Thirdly, rearrange subsidies to close wealth disparity instead of widen it. Generate policy in conversation with communities instead of above and apart from them; this idea that policy, just like this policy, was made with community members. Undo patriarchy and racism by electing more women, and women of color, and design every governmental decisions such that it is accountable to the next seven generations to come and beyond. Those are some of the systems changes that we can make and they’re only a tiny list of many. Thank you for hanging in with me to hear all the different seven points. But that’s sort of where life could go right. One last thing I’ll just say; this is not finished. Anyone can take this template and completely rewrite it, plagiarise it, I don’t care. This is for the people, and anyone can use it and it’s meant to be adaptable and helpful to and changeable for other people’s contexts.

Vicki Robin: Wow. I appreciate that we went a tad longer than the little limited, in a Western mind, we’re going to keep it to a circle that we define. Number one, I’m going to take it. Thanks for doing the hard work. Yeah, the hard labour of…

Lyla June: And it’s online. It’s

Vicki Robin: We’ll put it in the show notes and everything. So one of the things that I am hearing from this that I just want to sort of underscore -and we don’t have time to go into it now, because I think we don’t – is they can take everything from us but our values. At the end of the day, we have to stand on what we know is true, even if it seems unimaginable. I love the question of “what if we win”, that opens space in this time when – not the leading edge, but just behind the leading edge – people are realizing we’re heading into collapse. The systems, the food system, the food supply chains; the tough and getting tougher problem with that is showing us that the systems we live in are fragmenting. We have to have a place to put our minds. Now, on the question of what if dire predictions turn out to be the turning point? If you can’t create the idea that something can go right here, you’re sort of disenfranchised and disabled. It’s not wishing dreaming, hoping; it’s taking a stand for that. There is a world beyond the one we’re in and this is an audacious stand for that. I just want to reassure you that what you’re talking about, the intersection of ecology, economy and justice for the people, was distinguished in the mid 1980s by the Brundtland Commission report called Our Common Future. They lifted up the idea of sustainable development, which is rapidly captured by the corporations as sustained growth. But this is a conversation that has been in the world, even though it’s not realized. I will take that what could possibly go right, is the realization of a long dream. That was the United Nations, the dream was way before. Also, I would like to just challenge the people who are listening to do your seven point plan. Put meat on the bones of your dreams and stand in them because our dreams, our prayers are what we have. I just want to thank you for the time and if you want to have a last word beyond my ramble, then please do.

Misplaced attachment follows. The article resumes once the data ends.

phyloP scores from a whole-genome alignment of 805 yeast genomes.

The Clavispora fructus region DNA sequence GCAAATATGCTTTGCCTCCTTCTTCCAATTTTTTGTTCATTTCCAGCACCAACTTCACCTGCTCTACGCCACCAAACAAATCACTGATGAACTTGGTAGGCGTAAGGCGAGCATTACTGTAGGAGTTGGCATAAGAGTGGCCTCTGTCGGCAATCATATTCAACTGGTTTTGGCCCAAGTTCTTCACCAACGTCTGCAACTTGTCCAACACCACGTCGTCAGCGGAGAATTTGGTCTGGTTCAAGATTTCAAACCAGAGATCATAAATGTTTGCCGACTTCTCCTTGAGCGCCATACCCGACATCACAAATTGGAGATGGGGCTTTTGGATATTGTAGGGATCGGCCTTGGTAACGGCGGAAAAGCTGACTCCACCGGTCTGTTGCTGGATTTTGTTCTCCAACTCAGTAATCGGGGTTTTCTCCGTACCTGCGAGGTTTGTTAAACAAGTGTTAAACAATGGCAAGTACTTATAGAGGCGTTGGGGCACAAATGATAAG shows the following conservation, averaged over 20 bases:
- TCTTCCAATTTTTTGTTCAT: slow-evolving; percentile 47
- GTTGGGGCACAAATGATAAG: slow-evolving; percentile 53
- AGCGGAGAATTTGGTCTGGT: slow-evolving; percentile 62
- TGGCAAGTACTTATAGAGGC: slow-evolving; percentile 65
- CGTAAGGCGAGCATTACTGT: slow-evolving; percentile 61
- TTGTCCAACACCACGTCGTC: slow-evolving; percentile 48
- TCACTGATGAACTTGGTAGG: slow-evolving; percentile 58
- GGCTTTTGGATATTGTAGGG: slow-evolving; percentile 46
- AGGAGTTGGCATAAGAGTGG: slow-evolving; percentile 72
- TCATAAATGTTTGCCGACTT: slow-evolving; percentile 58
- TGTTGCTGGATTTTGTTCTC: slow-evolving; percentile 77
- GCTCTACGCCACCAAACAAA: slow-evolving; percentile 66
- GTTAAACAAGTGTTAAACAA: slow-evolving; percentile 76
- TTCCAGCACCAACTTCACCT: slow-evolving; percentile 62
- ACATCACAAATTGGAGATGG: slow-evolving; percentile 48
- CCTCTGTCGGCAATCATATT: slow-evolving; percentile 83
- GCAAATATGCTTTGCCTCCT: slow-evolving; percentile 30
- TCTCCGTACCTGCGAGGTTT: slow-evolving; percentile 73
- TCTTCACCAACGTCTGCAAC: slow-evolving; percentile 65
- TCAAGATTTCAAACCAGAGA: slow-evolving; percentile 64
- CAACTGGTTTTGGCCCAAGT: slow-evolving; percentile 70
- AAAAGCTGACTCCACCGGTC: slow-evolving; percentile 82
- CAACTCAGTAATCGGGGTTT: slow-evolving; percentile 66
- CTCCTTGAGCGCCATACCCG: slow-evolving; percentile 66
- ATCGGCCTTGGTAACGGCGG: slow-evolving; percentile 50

Lyla June: No, I’m good. Thank you so much. I just hope that people visit the website and please share it. Please get it out there. That was my hope, that even though I didn’t win my election, that I could at least bring this out to the world. As you can imagine, the fossil fuel industry squashed me like a little bug because I was actually a viable candidate and they threw the ugly dirty tricks at me in my campaign. It had to end but I hope that this is what lives on.

Vicki Robin: Right. Okay. Thank you so, so much for engaging in the question Lyla June.

Lyla June: Thank you. Have a great day.

Vicki Robin

Vicki Robin is a prolific social innovator, writer, speaker, and host of the What Could Possibly Go Right? podcast. She is coauthor with Joe Dominguez of the international best-seller, Your Money or Your Life: Transforming Your Relationship With Money and Achieving Financial Independence (Viking Penguin, 1992, 1998, 2008, 2018). And author of Blessing the Hands that Feed Us; Lessons from a 10-mile diet (Viking Penguin, 2013), which recounts her adventures in hyper-local eating and what she learned about food, farming, belonging, and hope. Vicki has lectured widely and appeared on hundreds of radio and television shows, including “The Oprah Winfrey Show,” “Good Morning America,” and National Public Radio’s “Weekend Edition” and “Morning Edition.” She has also been featured in hundreds of magazines including People Magazine, AARP, The Wall Street Journal, Woman’s Day, Newsweek, Utne Magazine, and the New York Times. She currently lives on Whidbey Island in the Puget Sound and is active in her community on a range of social and environmental issues including affordable housing, local food, and community investing. For fun, she is a comedy improv actress, sings in a choir, gardens, and nurtures a diverse circle of friends.

Tags: indigenous lifeways, knowledges, Seven Generations Green New Deal